For deep water use the shaped charge casing is required to be sufficiently strong to withstand the external hydrostatic pressure in order to prevent water leakage into the stand-off compartment. The casing is usually fabricated from heavy metal and the heavy metal at the base of the stand-off compartment diminishes the penetrative effect of the device. The penetrative effect is further diminished if there is any water present between the device and the target surface, and, with inside circular cutters, which are necessarily undersize with respect to the pipe to be cut in order to permit free movement in the pipe, there is always an annular space between the cutter and the pipe in which water will be present unless it is excluded. The usual method for exclusion of the water is to locate an inflatable tube in the annular space so that any water in the space is displaced when the tube is inflated as shown in United Kingdom Patent Specification No. 1,367,011.

It is an object of this invention to provide an improved shaped explosive charge device for underwater use, wherein the power of the shockwave is not diminished by the presence of metal or water in the shockwave path.

We have now discovered that the cavity and stand-off space of a shaped charge device for underwater use can advantageously be sealed against water ingress by a flexible inflatable element which can remain in a deflated collapsed condition until the device is positioned for use and thereafter be inflated to exclude water from the shockwave path and to provide the required stand-off distance. The metal base of the stand-off compartment can therefore be omitted. The supply of compressed gas for inflation of the element will normally be readily available at the use site.

Thus in accordance with the invention a casing for a shaped explosive charge device comprises a hollow chamber for holding an explosive charge, said chamber having a liner wall presenting a convex surface to said chamber and a concave surface externally of said chamber, said liner wall defining the cavity of the shaped explosive charge, and, adjacent to said liner wall, an inflatable flexible impervious, collapsible element, said element in the uninflated condition being essentially wholly accommodated within the casing and upon inflation expanding in said casing and in a stand-off space outwardly of said casing to confine and seal a volume of gas occupying the said cavity and the stand-off space for the explosive charge, said cavity being exposed to ambient fluid pressure which acts on or around said element.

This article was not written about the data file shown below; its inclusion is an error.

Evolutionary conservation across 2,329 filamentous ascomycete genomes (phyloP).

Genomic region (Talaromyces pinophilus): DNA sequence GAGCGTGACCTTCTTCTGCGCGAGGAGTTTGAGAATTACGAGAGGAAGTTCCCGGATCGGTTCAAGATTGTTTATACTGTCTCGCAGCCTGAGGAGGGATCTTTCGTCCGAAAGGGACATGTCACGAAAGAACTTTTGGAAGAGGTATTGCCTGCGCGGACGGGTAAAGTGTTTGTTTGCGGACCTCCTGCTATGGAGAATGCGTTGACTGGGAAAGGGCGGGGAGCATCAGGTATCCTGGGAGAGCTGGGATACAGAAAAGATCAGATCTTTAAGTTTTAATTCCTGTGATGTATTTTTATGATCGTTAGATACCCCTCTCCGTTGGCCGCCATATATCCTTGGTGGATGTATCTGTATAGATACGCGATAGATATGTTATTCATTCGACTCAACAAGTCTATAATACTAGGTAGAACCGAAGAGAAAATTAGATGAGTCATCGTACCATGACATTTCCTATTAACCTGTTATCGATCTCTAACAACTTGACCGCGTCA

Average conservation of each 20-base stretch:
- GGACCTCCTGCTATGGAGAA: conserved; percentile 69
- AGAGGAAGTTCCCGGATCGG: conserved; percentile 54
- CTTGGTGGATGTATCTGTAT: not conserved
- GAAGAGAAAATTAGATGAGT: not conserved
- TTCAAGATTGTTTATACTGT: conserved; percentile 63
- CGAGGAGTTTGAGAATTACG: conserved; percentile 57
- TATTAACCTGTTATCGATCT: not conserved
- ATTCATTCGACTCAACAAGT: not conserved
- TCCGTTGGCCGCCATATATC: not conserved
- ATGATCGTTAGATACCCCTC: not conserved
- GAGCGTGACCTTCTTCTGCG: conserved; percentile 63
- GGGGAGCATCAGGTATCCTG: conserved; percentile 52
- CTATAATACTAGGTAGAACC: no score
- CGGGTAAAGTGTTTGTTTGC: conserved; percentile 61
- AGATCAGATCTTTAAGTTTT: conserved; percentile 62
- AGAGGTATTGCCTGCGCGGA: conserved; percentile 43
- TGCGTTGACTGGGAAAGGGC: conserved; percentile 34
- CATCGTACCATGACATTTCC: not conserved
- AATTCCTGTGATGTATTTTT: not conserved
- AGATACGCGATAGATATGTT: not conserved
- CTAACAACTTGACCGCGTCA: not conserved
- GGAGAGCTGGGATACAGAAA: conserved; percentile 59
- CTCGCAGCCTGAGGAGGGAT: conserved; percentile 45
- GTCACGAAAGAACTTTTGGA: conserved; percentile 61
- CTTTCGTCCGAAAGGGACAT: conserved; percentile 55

The liner wall is preferably V-shaped in cross-section and is preferably metal, the preferred material being steel, copper or aluminium or an alloy of any of these metals.

The inflatable flexible element may conveniently be fabricated from any flexible, impervious, collapsible material, thin rubber being especially convenient. As a safeguard against rupturing, the element advantageously comprises an inner impervious member, for example, a vehicle wheel inner tube and an outer reinforcing abrasion-resistant cover, for example, of light material such as nylon cloth.

The inflatable element may form with the liner wall a complete seal over the mouth of the cavity but in a preferred construction the element itself defines a completely sealed volume and is independent of the cavity liner. In inside and outside circular cutters the flexible element is preferably a circumferential continuous tubular element.

For inflation, the inflatable element is preferably connected to a differential relief and check valve whereby the element may be pressurized accurately to a predetermined pressure in order that excessive pressure which would rupture the element may be avoided.

In a preferred construction of casing the side walls of the casing extend beyond the base of the liner wall to enclose at least a portion of the stand-off space and the inflatable, flexible element is, in its deflated condition, accommodated in the said enclosed portion of the stand-off space whereby the said element is protected from abrasion during positioning of the shaped charge device and is retained in position relative to the explosive charge when it is inflated.

The invention also includes a shaped explosive charge device comprising the aforedescribed shaped charge casing containing an explosive charge in its hollow chamber. The explosive charge is advantageously a liquid explosive and is preferably one which can be prepared at the blasting site by simple mixing of two or more components. Preferred compositions include those based on mixtures of hydrazine, hydrazine nitrate and ammonia as described in United Kingdom Patent Specification No. 1,212,582, and those based on nitroparaffin and amine, for example, nitromethane, nitroethane or nitropropane sensitised with ethylene diamine or benzylamine.

The invention is further illustrated by a shaped charge device, which is an inside circular cutter, hereinafter described, by way of Example only, with reference to the accompanying drawings wherein

FIG. 1 is a diagrammatical plan view of a circular cutter in position for cutting a metal pipe (shown in transverse section) with the inflatable element inflated.

FIG. 2 is a section on the line II -- II of FIG. 1 on an enlarged scale with the inflatable element collapsed for insertion of the device into the pipe.

FIG. 3 is the same section of the cutter shown in FIG. 2 with the inflatable element inflated.